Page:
Oct 27, 2011

TREND | String In Contemporary Art



Carolle Benitah, The Disguise  
Fiber, thread, yarn, filament, string, call it what you please but this simple material of just a few deniers and relatively weightless is making a statement throughout many new works of contemporary art. Above is a photograph by Carolle Benitah who won second place in the portfolio category in the 2010 Lens Culture International Exposure Awards. Benitah revisits her old family photos and embroiders how she feels about her past into this collection by making two-dimensional photographs three-dimensional. She says, “With each stitch I make a hole with a needle. Each hole is a putting to death of my demons. It’s like an exorcism. I make holes in paper until I am not hurting anymore.” 


The other day as my fingers became a pincushion I couldn’t help but think how back in the day sewing and embroidery was a skill women had to know and do. Benitah hit it spot on when saying, “Embroidering is primarily a feminine activity. In the past, the embroiderer was seen as a paragon of virtue. Waiting was tied to this activity: women embroidered, hoping for the return of the man to the home. Embroidery is intimately linked to the milieu in which I grew up. Girls in a "good family" used to learn how to sew and embroider essential activities for "perfect women."”

Tina Modotti, Hands of the Puppeteer, 1929, gelatin silver print, 19x23.7cm 
As I was fumbling through a book I own, The 20th Century Art Book, I found a photo by Tina Modotti named, Hands of the Puppeteer. This photo dates back to 1929 where it was shot in Mexico City. String can symbolize whatever you make of it in your work but in this piece she says, “The string of the puppet recalls binding chains... a symbol of social repression and the control of the government.”

I found this wildly ironic because I recently finished a photo assignment with my theme being about control and how your mind controls your hands and tells your hands what to do. Once shot and developed I sewed string into my fiber prints from the top of the hands upward to the edge of the frame to have the illusion of a puppeteer. When I found this piece by Modotti today it made me feel extremely discouraged knowing what I thought was my brilliant idea wasn’t as original in the end. With that said it goes to show that a lot of work has already been produced using the media of string and this will forever reoccurre but it’s our job as artists to show others how you’ve made it your own and what your personal relationship to using this media holds. 

Maurizio Anzeri, Round Midnight, 2009, embroidery on print, 62x45 cm 
Sculptor, drawer and crafter Maurizio Anzeri has the ability to sew breathtaking designs onto old found photography.  Anzeri is very cautious while working with one of his pieces, his direction of where to go is pulled from simple elements found in the photo itself then he spends a great deal of time drawing out these meticulous lines in a geometric pattern and begins to sew using varieties of colorful thread which really pop in contrast to the black and white or sepia photo. Anzeri says, ”It’s what the photo is telling you and what you want to read in the photos. I get my ideas from many different sources: it could be theatre, or someone dressed up on the tube, a tribe in Papua New Guinea, or Versace. It’s never one specific thing.” From this description alone you get the sense that this is for decorative motif and it’s your prerogative to make it what you want. A lot of string work can be loose and free handed but it’s amazing to see what could come from planning your approach and the patience and time given into this repetition.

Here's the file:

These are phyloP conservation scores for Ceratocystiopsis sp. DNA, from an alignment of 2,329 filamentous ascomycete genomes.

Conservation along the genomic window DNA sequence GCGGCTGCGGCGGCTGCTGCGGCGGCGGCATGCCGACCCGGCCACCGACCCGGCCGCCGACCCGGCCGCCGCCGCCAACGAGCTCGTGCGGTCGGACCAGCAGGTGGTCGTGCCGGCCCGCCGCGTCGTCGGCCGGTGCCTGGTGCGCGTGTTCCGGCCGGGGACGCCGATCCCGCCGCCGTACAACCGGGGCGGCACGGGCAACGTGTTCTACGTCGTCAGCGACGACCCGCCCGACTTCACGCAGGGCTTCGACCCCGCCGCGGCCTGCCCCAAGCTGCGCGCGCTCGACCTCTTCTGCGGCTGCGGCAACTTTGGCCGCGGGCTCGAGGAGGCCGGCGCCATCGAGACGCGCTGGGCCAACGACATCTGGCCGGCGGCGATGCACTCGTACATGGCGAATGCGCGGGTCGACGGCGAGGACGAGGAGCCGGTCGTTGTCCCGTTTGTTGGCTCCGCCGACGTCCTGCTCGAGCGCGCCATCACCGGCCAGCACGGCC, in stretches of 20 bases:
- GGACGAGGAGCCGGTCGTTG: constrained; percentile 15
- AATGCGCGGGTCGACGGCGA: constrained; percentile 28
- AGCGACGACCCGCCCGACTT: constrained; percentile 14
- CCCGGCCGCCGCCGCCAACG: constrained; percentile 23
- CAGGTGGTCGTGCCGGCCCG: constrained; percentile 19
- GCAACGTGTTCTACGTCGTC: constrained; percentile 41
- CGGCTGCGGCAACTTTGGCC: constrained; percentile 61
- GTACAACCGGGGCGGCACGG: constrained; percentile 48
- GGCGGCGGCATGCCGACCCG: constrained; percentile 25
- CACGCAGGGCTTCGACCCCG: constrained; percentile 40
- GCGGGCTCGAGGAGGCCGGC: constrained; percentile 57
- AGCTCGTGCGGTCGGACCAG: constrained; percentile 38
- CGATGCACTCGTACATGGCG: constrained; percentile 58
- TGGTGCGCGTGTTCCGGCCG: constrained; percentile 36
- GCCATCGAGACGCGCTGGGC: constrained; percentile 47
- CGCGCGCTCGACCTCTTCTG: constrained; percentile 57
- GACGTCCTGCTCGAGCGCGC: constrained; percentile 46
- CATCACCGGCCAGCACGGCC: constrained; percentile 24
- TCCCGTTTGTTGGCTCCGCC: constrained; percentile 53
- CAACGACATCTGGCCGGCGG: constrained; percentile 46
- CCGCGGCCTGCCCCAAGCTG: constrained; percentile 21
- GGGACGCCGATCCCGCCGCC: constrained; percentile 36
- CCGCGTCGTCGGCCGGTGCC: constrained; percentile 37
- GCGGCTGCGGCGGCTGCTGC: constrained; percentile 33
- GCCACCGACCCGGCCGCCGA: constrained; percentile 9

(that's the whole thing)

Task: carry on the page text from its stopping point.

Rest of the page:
David Wojnarowicz, Untitled (Bread Sculpture), 1988-1989, bread, string, needle, 13 x 3 x 6 in. 


Although David Wojnarowicz’s, A Fire In My Belly, wasn’t created in the last decade but in 1986-1987, we spent a class discussing this so I want to readdress its significance with string here. You can read into many of the points being touched throughout this video but overall it implicates the suffering of those with AIDS. In the video it shows Wojnarowicz sewing a broken piece of bread back together with red yarn. The bread indicates giving your body to Jesus as he did for us and the fact that it is broken shows sacrifice. The red string may symbolize the blood of Jesus and having to mend something back together that has been broken. Just the hue of this yarn can speak for itself. Then the performance of Wojnarowicz sewing this same red yarn in and out of his lips signifies the pain and suffering and the silence some homosexuals may feel they have to undergo. This is such an overwhelmingly powerful piece in art and shows just how simple string and the act of sewing can raise such controversy, awareness and attention through performance art and sexuality 25 years ago up until today.

Contemporary artists I have found in our class’ blog alone that use string throughout their practices are Jean Shin, E.V Davis, Maurizio Anzeri, Sybille Hotz and April Gertler. Just through using string in instillations, photography, performance art, collage and crafting can signify control, restrain, decorative motif, political, sexual or religious statements or whatever your heART desires.

-Amy Hughes

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